In the context of 'reciprocal altruism' I didn't feel that the point was strongly enough made that it is only, in relative terms, during the last few minutes of our existence as a species that most of us have ceased living in very small and intimate communities. Yet in large, anonymous urban communities we continue, in many small ways, to do things that not only have no direct benefit to ourselves but carry little likelihood of reciprocal benefit. We hold doors open for people. Quite often, someone lets me go ahead of them in the supermarket queue because I have only one item. These tiny acts of altruism make life tolerable.
On a broader scale, if morality were impossible without religion, one would expect that in today's predominantly secular society, the non-religious would be raping, murdering and pillaging to a degree that would cause the complete collapse of civil society. That this is not the case is something to be celebrated. It is also one of the most intriguing subjects to be explored by both scientists and moral philosophers.
Another contemporary example of reciprocal altruism is the internet. In all the focus on the evils of the internet, what it has revealed to us about the positive aspects of human nature is often overlooked. It may be awash with pornography, spammers, hackers and con-men but it is also awash with altruism.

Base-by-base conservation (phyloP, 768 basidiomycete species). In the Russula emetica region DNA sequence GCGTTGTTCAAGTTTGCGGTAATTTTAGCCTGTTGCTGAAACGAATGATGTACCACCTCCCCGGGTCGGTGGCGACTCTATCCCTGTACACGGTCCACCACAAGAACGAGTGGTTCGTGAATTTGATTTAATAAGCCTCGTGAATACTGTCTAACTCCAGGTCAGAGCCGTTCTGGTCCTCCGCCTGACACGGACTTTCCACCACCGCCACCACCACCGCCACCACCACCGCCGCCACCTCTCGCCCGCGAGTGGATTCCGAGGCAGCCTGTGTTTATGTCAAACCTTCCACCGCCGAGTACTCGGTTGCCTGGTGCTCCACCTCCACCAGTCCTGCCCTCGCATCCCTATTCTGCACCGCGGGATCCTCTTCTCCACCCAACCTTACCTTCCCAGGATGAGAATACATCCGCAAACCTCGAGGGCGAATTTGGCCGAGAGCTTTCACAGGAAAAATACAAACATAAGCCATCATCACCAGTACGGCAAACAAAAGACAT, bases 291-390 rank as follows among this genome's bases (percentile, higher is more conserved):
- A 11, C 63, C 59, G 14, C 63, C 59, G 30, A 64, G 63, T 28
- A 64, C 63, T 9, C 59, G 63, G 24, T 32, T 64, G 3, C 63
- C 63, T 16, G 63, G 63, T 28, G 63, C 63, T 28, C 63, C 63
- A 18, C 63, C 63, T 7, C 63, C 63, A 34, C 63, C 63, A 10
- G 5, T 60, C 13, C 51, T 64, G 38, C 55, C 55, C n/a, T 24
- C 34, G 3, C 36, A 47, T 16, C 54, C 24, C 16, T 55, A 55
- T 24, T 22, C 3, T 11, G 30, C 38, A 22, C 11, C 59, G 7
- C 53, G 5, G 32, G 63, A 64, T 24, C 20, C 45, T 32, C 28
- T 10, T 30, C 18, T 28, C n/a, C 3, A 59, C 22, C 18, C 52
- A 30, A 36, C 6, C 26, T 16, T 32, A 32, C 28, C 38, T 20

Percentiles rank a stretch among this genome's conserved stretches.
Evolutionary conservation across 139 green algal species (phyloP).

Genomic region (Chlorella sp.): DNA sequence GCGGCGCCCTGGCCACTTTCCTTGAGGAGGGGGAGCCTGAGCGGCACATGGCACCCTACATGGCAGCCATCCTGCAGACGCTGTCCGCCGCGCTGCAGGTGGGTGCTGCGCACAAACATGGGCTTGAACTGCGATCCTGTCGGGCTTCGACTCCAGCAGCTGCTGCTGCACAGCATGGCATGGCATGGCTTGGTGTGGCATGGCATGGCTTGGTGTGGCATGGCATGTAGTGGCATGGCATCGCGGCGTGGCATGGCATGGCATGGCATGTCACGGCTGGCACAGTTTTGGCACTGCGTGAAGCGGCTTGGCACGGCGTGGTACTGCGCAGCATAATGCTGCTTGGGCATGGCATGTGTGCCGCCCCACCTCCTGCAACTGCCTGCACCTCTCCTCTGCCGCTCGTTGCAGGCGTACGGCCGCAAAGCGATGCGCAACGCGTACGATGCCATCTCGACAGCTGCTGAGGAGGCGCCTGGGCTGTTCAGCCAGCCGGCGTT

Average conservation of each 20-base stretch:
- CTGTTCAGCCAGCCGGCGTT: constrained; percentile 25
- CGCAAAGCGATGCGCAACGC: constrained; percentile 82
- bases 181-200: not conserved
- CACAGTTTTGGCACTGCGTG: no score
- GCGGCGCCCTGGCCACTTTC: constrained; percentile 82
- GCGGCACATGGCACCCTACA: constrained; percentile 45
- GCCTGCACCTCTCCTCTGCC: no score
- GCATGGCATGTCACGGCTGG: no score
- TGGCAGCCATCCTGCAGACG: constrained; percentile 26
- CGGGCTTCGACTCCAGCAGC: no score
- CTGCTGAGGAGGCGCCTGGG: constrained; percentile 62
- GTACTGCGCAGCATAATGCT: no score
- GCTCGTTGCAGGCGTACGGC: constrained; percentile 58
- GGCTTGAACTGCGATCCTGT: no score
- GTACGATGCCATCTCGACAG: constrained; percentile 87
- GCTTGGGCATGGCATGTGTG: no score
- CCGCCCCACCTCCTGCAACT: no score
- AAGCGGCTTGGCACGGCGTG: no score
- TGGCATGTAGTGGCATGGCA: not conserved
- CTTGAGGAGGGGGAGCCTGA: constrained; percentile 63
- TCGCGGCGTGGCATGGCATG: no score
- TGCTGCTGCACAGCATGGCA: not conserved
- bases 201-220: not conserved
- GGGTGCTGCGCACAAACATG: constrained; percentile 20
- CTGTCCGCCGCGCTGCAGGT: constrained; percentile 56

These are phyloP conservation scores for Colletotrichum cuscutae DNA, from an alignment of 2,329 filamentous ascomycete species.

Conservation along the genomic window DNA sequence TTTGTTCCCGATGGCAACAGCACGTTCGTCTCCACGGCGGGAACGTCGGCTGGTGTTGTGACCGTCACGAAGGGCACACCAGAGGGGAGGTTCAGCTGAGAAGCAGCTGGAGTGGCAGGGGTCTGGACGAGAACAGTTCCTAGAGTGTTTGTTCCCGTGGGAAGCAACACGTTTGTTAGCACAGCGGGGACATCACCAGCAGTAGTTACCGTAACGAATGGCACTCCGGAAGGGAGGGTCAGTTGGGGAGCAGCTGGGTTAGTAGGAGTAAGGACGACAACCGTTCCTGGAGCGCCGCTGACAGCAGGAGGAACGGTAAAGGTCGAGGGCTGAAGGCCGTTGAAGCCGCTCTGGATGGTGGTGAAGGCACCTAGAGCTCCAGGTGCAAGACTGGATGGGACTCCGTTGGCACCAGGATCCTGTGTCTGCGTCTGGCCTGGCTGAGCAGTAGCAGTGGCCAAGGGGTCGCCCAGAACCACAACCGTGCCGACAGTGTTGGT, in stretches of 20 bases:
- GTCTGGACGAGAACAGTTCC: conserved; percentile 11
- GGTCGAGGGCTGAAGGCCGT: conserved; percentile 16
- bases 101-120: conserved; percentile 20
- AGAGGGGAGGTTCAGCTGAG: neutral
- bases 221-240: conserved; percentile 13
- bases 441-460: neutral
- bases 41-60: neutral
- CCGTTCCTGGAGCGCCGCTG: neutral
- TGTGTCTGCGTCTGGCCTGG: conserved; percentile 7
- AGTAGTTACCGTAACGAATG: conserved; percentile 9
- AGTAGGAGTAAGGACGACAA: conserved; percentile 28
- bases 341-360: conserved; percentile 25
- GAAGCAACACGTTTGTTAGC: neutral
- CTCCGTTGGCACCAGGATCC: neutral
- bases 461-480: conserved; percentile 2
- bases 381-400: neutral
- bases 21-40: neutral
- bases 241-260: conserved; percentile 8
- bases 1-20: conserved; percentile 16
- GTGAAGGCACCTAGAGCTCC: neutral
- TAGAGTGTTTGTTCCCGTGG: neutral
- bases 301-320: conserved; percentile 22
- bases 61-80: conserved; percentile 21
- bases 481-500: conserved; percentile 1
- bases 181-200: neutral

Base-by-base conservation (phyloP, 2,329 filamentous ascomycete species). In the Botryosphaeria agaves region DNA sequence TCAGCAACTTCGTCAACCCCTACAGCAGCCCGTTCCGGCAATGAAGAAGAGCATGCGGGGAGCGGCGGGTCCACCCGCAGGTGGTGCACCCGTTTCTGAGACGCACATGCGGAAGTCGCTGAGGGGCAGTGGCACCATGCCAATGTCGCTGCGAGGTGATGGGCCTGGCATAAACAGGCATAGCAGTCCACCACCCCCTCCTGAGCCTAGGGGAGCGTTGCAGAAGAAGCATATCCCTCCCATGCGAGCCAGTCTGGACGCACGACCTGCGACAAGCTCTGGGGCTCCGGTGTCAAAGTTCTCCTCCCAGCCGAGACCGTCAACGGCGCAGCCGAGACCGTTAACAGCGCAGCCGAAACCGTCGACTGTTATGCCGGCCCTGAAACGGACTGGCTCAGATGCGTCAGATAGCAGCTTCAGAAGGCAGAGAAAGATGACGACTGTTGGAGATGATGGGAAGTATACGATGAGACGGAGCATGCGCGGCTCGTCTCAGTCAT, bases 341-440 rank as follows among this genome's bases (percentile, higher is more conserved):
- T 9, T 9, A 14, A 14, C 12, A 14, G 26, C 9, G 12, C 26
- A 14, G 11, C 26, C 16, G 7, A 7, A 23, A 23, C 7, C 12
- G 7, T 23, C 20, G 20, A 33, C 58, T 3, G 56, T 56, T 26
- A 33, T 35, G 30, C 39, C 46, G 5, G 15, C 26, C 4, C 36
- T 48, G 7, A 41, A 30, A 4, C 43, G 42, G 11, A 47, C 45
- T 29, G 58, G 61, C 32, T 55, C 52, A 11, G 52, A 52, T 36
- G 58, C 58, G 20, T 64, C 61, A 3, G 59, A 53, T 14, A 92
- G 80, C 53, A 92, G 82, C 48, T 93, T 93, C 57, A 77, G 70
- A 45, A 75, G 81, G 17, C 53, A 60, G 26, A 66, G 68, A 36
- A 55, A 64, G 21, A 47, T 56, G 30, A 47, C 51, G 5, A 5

There are millions of websites that people have set up for no other reason than to help others and without any financial reward.
On countless occasions I have solved a computer problem with the help of a website on which someone has chosen to share their knowledge and expertise. Some of these saintly people will even deal with emailed questions and come back with a solution.
Then there are the vast numbers of websites that provide mutual support and advice for people suffering from every conceivable physical and mental illness.
What is absent from all these phenomena is any controlling authority, any competitive ethos, any financial reward or any profit motive. It is the exact opposite of the market-based model that is extolled by most politicians of every political party. It is a functioning, spontaneous infrastructure not just of reciprocal altruism but of egalitarian socialism and, for perhaps the first time, demonstrates the viability of some of the principles of that most utopian of political philosophies, anarchism.
So it's little wonder that the other internet phenomenon of file-sharing should be seen as such a threat by music and media companies, challenging as it does the very basis of the free market economy. Nor that the Inland Revenue should have their beady eye on skill-swopping websites where people exchange labour without exchanging any real-world money.
But back to the Dawkins programmes. In the first episode, he spoke to an African prostitute who had developed an immunity to HIV. She attributed this good fortune to God's intervention. Several people have said that this must have greatly annoyed Dawkins. But how much more infuriating must it have been to the religious?
God had intervened to allow her to safely have sex with up to ten different men a day, effectively suspending his rule that the wages of sin are death.
We know that he works in mysterious ways. But wouldn't that be downright bonkers?